The decisive battles in American culture wars often take place in the armed forces. That was true of racial integration decades ago, and it's true of homosexuality today. Now it's happening to mental health. If psychiatric disorders end up being culturally accepted as medical conditions, with all the attendant insurance coverage and workplace protections, the decisive player in this revolution will probably be the military.
The transition is taking place in three steps. First, mental illness has to be destigmatized. As Yochi Dreazen reports in the Wall Street Journal , this is already underway: Defense Secretary Robert Gates has changed department rules so troops with PTSD can seek counseling without losing their security clearances.
The next step is to treat mental illness like physical illness as an insurance matter. This is harder, because it's expensive. Dreazen reports that legislation in the Senate would take this step by opening Veterans Administration facilities to active-duty troops with psychiatric problems. The bill's architect argues that the expense is worth it because soldiers' mental wounds, like their physical wounds, can be fatal. Specifically, post-traumatic stress disorder (PTSD) can lead to suicide.
Now there's talk of a third step: awarding the Purple Heart for psychic wounds. Dreazen notes that earlier this month, Gates called it "an interesting idea" and "clearly something that needs to be looked at."
The argument against expanding eligibility for the Purple Heart is that mental wounds, unlike visible physical wounds, can be faked. Or they can be unrelated to combat, even if the affected service member thinks they are. In response, proponents of the change point out that PTSD is an officially certified disorder and that research has linked it to combat incidents.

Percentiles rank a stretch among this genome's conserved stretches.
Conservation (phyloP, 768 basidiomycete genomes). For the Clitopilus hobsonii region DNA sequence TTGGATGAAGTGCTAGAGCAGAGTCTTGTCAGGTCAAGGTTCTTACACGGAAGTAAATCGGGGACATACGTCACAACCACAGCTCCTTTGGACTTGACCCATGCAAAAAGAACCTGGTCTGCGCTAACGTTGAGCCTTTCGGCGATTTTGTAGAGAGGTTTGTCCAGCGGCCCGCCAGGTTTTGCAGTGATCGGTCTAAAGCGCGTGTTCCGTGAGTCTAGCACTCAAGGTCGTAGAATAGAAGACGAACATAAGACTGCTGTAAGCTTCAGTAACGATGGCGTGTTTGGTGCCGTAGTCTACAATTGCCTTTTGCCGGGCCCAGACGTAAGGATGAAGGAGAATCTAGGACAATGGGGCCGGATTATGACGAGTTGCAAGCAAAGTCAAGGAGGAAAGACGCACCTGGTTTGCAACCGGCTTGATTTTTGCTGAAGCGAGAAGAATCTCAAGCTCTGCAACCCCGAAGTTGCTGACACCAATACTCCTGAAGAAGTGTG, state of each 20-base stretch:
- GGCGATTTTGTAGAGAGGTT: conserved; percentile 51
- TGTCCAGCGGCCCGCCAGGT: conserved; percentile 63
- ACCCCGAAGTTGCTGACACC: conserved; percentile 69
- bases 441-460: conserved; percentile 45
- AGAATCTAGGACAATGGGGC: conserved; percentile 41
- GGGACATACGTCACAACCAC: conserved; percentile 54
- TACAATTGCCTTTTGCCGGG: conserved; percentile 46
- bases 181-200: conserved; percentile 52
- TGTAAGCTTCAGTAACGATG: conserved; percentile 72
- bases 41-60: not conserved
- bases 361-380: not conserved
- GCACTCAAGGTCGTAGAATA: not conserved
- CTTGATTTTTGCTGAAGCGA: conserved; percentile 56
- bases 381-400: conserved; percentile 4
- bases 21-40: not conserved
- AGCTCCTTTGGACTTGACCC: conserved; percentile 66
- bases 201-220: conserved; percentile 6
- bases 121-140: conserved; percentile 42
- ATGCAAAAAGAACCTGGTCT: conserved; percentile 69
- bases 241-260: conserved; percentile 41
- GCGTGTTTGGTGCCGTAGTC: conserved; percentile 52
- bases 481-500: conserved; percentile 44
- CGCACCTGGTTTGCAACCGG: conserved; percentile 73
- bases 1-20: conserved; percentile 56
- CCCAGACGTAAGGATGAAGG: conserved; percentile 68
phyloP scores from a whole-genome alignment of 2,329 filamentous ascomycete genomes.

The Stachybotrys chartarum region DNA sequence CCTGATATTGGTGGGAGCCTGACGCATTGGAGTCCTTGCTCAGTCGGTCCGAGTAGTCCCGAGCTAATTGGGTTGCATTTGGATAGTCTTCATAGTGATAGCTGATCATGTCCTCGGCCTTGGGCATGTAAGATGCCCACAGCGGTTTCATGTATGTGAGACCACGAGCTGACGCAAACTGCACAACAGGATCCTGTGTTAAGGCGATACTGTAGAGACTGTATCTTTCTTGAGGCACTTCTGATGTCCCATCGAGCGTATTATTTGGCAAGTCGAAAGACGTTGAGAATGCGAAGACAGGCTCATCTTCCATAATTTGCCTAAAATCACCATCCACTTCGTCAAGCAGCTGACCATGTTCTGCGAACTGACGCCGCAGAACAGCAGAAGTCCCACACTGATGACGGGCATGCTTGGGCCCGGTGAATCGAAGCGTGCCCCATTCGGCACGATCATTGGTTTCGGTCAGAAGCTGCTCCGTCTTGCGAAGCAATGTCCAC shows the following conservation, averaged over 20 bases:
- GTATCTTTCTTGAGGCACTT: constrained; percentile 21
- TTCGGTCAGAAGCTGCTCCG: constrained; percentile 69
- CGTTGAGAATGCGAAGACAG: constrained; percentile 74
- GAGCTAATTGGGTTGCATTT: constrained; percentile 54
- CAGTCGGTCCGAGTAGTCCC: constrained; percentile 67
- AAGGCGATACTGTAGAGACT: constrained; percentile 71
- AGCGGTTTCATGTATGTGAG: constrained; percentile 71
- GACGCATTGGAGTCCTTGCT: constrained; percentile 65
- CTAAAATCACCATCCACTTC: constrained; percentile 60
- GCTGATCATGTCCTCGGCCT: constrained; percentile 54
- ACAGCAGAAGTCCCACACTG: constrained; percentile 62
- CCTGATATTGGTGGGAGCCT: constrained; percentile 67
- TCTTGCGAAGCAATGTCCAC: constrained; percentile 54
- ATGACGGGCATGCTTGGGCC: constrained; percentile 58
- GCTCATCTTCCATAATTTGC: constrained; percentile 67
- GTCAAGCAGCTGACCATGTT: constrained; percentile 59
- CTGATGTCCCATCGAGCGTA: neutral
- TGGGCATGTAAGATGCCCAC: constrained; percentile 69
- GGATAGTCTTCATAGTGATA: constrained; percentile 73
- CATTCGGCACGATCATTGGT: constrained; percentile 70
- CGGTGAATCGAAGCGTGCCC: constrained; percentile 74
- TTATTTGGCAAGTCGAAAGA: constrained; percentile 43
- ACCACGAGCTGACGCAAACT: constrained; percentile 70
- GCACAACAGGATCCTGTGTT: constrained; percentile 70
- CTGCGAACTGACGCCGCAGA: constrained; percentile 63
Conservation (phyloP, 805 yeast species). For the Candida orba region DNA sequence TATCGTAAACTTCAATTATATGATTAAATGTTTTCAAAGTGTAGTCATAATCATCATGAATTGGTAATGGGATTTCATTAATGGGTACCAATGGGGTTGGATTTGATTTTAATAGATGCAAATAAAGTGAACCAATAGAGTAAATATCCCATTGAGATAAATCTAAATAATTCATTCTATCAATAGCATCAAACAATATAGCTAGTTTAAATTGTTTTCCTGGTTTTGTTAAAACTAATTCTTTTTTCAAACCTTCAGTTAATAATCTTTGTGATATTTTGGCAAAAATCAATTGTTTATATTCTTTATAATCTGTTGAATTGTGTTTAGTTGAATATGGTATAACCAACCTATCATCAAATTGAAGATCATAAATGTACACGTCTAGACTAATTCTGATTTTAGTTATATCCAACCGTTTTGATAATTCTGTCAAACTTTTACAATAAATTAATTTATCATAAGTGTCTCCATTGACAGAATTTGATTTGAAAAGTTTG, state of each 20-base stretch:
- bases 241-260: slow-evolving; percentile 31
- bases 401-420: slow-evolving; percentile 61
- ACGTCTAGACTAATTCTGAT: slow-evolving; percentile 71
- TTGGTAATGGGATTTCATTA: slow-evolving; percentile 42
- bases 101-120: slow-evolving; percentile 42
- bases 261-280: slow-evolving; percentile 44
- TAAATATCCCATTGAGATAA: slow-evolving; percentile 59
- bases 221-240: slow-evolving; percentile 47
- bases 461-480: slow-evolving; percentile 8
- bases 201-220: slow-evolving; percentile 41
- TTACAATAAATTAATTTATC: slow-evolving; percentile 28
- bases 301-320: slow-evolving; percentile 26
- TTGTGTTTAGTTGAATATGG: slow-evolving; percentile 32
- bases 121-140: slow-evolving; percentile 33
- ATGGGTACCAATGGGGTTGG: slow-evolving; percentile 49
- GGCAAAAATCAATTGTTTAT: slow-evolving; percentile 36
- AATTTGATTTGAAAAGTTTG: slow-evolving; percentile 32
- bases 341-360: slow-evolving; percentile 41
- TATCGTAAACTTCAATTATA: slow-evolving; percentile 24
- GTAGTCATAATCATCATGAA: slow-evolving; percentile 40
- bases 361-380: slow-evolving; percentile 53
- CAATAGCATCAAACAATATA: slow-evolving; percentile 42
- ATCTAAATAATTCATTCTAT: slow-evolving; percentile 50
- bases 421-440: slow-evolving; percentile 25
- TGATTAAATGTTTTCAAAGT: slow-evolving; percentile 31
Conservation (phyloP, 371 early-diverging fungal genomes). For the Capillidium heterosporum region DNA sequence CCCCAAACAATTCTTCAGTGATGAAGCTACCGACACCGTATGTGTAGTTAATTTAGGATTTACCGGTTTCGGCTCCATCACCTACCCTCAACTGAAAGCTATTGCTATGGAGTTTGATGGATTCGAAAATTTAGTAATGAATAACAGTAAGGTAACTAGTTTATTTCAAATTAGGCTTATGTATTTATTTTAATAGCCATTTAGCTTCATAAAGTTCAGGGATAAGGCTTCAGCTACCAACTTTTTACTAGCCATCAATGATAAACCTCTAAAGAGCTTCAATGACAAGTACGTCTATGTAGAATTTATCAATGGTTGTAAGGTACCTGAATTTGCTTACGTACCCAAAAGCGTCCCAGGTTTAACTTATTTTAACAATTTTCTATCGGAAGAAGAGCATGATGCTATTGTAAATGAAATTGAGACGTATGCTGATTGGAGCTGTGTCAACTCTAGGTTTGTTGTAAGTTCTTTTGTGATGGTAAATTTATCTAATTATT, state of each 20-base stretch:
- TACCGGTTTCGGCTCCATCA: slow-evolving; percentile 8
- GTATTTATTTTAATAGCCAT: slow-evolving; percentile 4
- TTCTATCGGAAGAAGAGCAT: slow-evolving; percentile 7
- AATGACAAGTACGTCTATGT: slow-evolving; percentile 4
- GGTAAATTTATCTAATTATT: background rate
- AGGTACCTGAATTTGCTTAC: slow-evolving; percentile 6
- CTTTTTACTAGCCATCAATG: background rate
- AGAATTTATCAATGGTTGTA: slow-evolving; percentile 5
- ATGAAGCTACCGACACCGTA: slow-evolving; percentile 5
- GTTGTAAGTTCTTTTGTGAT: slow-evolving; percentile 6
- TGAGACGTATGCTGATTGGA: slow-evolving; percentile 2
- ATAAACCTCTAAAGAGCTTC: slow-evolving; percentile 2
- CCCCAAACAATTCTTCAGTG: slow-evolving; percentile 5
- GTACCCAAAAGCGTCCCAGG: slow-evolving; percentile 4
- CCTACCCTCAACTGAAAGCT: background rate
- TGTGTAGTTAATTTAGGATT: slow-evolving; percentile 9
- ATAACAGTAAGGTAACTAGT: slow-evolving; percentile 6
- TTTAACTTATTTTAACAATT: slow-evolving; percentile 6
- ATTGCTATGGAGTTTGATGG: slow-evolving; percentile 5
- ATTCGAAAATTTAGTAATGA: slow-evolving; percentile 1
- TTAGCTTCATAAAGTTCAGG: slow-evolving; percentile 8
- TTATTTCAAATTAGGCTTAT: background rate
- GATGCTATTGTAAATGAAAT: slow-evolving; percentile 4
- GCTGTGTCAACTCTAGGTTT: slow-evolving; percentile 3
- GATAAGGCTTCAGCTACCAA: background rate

The debate won't be settled overnight, any more than integration or homosexuality were. That's because the medicalization of mental health is in part a social issue. Yes, it's medical. But it's also defined and complicated by the problem of invisibility. You can't see psychic wounds the same way you can see physical ones.
Fortunately, science has already encountered and worked through this problem in other contexts. We can't see molecules, but we can measure their effects and correlate their existence with physical conditions. The same should be true of mental illness, even if the variables and data are far more complicated. My guess is that as research progresses, it will satisfy neither side. We'll find that PTSD is as real as any visible wound but that, like attention-deficit hyperactivity disorder, it's also widely overdiagnosed.
So let's be careful with the Purple Heart. People who want to award it for psychic wounds argue that this will eliminate stigma and encourage counseling. That's the wrong way to look at it. The Purple Heart isn't a policy instrument. It's an honor. In the words of George Washington's original order, it denotes " meritorious action ." And honor isn't the first step in a cultural transformation, no matter how worthy that transformation may be. It's the last.